Friday, June 28, 2013

Gems of Sisterly Love

We got our air conditioning fixed in our maroon awesome van. Now that we don't have to roll the windows down, I can hear Ellipses and Exclamation in the backseat. I didn't realize how many great conversations I was missing out on.

"I am a really good scratcher, so you better watch out!" said Exclamation, bragging about herself, and accompanying this observation with a hiss and a clawed hand darting out toward her older sister, trapped with her in the back seat of the van.

"When I grow up I'm going to put a sign on my door that says, "No Exclamations Allowed!"  (I hope she prints it up all cute in vinyl, maybe with some little flowers around it and she can change the background for each holiday.)  (Sorry this story is much funnier if you insert a real name in there)

We have all sorts of sisterly love going around this summer, and not just in the van. This morning, Exclamation and Ellipses were trying very hard to say nice encouraging things to Apostrophe about learning to ride her bike with no training wheels. They even made up a little song about how she would get it if she just kept practicing, practicing, practicing, practicing. It was really quite sweet. Apostrophe kept pouting her three-year-old glare at them. "Don't tawk to me! No! Don't tawk to me! I hate you."

Summer has been a bit difficult for everyone to adjust to. We all have to figure out how to be around each other every day, all day. And everyone is vying, all at once, as loud as they can, for my attention. Our routines are helping, but sometimes we have to lay down our bikes on a busy road and have a good old-fashioned slap fight.

One morning on our bike ride, as we rode down a slightly busy road in front of our neighborhood, Exclamation stopped suddenly and did not warn Ellipses she was stopping. Ellipses ran into her tire.

"YOU DID THAT ON PURPOSE!" Exclamation yelled. She glared at Ellipses, got off her bike, laid it down on the road, and walked back to swing her open-handed fists at Ellipses's own open-handed fists, making a great picture of family love. I pedaled away from them, pretending to not know the homeless-looking children fighting in the road.

Sometimes I guess you just need a good slapfight to make yourself feel better. I haven't tried it yet, but maybe I'll ask Mike if he wants to argue by standing two feet away from each other slapping our hands at each other in the air, kind of like we're giving each other angry high-fives, or playing a super-charged hand game of Zing. Zing. Zing.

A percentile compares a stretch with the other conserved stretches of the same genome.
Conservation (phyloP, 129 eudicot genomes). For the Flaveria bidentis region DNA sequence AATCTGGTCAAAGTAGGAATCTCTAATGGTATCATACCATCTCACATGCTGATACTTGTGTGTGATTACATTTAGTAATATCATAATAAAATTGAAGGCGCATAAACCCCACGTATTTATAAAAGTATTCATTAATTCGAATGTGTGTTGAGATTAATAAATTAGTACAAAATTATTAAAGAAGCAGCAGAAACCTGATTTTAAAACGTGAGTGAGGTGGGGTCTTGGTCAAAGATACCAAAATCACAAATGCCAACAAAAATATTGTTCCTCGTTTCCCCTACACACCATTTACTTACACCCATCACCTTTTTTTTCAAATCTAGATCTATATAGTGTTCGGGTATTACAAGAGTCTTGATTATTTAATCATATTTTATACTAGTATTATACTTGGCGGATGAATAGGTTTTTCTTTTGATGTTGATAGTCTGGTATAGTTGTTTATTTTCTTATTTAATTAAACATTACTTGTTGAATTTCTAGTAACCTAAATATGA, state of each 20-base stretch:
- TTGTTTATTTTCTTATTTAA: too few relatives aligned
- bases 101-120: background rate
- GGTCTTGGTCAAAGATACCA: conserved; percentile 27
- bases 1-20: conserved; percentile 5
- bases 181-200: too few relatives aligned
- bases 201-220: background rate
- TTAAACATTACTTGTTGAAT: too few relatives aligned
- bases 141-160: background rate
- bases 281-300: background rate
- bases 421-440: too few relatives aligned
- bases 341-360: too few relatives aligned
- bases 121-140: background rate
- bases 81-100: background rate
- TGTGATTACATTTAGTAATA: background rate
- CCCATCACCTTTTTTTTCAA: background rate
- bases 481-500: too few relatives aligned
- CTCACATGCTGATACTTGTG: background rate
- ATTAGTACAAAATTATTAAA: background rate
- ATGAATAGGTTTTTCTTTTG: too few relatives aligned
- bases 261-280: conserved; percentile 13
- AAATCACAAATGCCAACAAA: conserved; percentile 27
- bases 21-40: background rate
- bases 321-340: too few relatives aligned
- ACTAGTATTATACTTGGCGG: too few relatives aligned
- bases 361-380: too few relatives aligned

Friday, June 21, 2013

Introducing Ellipsis, Exclamation, Apostrophe and Ampersand

I read that rabid wolves will eat your children if you use their real names on your blog. I don't really believe this, but somewhere deep down a primal fear of wolves eating my children combined with some of my neuroses about the Internet is combining to bring about a change in my blog. I'm just not going to use my kids' names anymore.

Besides my fear of wolves, there's another reason:

Storytelling is a powerful way to shape your life. Stories are how we know each other, how we know ourselves.

I believe my children have the right to tell their own stories-- to make their own way not overshadowed by my short-comings as a mother, my need to laugh at them and their craziness. In this small, small world where everyone googles their own name, and facebook stalks each other, stories are even more powerful. Little things live on.

We live in two worlds--the real world and the online world. I want my kids to be able to write their own story in both.  Of course, they may need a good edit now and then, but mostly I feel that their real-life selves have the right to not be overshadowed by the online persona that I create for them when I tell stories about them.

I used to snort at the people who used nicknames for their kids. What was wrong with real names? Blogging is about real life, right? Well, it's just one little part of life. It's one piece of the puzzle, maybe just an oar of a boat that sits on a big, big ocean.

It makes sense to use nicknames. Not that I think it won't be easy for people who know us to figure out which child I'm talking about, but putting up that one door between their real identity and my blogging will keep them from someday googling themselves and seeing themselves as slap-fighting, horrible children. Because they're not. Just sometimes.